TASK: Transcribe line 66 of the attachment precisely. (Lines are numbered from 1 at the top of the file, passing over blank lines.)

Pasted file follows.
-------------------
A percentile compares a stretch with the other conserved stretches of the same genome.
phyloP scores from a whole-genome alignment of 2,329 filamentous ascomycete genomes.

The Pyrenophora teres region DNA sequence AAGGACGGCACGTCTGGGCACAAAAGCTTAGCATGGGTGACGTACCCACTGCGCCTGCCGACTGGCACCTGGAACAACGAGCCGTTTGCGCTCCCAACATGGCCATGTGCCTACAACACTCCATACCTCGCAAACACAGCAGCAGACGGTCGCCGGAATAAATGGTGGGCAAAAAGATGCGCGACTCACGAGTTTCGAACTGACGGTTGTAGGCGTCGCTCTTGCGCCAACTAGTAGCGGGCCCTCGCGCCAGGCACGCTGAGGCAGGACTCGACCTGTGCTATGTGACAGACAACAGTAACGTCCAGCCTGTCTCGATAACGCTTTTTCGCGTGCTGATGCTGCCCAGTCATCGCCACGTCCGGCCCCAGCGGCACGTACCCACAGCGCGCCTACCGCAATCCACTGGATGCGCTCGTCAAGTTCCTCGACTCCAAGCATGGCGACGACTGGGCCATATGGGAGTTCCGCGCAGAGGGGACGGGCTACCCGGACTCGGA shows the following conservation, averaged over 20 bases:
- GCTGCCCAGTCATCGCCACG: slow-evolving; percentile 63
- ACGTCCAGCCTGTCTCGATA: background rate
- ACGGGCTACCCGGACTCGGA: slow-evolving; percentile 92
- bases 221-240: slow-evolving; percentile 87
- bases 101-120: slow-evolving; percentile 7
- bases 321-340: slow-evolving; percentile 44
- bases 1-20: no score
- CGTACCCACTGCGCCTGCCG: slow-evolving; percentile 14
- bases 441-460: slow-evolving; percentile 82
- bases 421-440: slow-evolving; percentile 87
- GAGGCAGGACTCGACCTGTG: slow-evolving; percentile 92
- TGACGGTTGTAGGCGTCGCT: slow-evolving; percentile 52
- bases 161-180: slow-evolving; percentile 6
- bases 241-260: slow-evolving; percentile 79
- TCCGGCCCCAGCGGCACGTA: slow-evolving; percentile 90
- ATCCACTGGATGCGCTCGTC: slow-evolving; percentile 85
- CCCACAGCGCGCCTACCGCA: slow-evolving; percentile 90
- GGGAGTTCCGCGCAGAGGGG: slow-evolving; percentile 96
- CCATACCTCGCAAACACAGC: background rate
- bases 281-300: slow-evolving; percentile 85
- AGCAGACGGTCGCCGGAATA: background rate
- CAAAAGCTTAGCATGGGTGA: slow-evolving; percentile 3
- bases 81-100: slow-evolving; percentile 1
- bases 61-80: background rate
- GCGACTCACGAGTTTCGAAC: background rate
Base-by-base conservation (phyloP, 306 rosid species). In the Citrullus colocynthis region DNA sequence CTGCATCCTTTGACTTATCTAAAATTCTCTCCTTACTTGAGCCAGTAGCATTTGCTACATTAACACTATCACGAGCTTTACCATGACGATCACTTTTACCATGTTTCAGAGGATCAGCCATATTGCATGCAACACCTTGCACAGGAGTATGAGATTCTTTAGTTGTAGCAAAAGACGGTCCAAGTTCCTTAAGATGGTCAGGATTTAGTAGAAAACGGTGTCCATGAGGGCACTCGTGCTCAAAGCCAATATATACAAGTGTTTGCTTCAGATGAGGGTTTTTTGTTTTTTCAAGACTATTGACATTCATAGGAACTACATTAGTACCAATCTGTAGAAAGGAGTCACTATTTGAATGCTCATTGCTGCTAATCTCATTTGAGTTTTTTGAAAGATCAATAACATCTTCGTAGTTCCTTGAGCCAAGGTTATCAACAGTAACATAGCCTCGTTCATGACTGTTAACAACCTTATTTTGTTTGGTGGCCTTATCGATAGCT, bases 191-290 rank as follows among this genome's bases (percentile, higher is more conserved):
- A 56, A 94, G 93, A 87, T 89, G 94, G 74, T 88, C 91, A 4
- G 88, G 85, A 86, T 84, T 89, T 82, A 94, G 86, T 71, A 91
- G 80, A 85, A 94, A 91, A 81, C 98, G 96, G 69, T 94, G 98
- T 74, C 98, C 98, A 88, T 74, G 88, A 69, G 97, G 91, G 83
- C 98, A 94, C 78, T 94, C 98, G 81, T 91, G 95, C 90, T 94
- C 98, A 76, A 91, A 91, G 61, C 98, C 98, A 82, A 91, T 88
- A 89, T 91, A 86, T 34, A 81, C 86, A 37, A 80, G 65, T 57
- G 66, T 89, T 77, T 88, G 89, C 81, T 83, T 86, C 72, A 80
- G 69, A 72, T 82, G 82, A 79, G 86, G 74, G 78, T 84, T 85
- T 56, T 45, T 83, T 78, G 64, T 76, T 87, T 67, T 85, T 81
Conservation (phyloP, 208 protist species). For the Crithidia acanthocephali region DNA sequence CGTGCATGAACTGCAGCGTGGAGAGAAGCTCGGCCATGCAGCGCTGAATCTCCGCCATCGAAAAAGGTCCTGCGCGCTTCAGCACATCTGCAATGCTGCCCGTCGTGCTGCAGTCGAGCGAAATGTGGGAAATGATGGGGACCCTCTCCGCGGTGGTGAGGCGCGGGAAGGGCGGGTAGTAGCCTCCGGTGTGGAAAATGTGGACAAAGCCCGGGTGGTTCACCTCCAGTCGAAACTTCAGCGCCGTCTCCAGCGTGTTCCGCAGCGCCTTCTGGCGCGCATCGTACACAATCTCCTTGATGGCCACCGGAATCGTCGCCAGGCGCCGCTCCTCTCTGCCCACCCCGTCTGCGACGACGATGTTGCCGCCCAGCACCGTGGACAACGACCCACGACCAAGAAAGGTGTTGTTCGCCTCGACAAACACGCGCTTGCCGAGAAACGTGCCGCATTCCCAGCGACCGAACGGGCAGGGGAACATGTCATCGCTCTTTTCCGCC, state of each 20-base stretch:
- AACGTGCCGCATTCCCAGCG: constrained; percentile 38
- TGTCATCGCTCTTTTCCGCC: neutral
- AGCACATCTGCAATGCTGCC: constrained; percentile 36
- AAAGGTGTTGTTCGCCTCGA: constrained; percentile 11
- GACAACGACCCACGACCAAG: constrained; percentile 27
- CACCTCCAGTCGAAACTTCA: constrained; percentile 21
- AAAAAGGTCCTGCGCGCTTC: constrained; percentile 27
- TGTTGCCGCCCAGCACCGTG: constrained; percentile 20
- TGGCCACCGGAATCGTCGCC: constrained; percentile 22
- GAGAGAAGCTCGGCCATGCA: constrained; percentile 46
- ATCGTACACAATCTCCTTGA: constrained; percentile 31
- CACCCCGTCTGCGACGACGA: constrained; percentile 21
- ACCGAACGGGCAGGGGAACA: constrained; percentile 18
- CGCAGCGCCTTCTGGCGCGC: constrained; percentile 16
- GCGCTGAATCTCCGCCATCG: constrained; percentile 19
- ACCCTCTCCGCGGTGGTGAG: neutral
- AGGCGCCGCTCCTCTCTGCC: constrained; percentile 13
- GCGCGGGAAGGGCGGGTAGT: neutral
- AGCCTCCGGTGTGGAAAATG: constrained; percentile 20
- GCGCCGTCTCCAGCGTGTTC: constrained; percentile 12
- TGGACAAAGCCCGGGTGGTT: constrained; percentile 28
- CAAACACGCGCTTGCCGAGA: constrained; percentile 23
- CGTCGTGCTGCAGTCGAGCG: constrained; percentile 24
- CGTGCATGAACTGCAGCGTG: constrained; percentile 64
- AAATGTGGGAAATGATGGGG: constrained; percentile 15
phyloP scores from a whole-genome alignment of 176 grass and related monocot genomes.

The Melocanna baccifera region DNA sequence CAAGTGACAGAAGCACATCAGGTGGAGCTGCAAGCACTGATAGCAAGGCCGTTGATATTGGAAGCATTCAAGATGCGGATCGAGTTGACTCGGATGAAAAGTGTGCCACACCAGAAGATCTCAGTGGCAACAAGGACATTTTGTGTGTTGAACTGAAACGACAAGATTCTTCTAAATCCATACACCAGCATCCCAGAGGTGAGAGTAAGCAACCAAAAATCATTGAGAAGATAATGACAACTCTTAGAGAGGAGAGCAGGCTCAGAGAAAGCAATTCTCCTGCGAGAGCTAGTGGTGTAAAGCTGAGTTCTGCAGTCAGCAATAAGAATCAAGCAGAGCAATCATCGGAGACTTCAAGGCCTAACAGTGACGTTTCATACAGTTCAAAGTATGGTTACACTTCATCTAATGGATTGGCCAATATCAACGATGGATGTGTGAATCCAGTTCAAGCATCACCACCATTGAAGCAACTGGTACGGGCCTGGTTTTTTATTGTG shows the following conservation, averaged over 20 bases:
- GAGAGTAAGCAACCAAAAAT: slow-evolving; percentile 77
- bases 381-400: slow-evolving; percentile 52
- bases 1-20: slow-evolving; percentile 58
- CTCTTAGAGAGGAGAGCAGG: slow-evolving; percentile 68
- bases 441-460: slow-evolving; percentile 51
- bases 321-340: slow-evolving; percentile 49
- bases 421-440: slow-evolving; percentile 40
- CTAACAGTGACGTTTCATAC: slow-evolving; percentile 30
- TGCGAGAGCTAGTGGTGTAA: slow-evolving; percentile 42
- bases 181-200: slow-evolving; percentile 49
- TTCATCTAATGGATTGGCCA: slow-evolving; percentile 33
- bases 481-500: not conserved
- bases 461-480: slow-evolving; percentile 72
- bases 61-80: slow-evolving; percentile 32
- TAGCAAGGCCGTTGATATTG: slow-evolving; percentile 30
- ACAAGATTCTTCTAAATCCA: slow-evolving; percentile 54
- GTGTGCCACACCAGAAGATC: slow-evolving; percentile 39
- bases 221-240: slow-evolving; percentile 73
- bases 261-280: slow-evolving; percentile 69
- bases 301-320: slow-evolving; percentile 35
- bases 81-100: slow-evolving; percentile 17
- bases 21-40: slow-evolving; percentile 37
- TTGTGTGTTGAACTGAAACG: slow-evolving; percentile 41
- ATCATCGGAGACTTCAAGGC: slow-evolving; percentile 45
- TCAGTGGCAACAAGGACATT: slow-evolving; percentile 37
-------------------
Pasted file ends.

phyloP scores from a whole-genome alignment of 176 grass and related monocot genomes.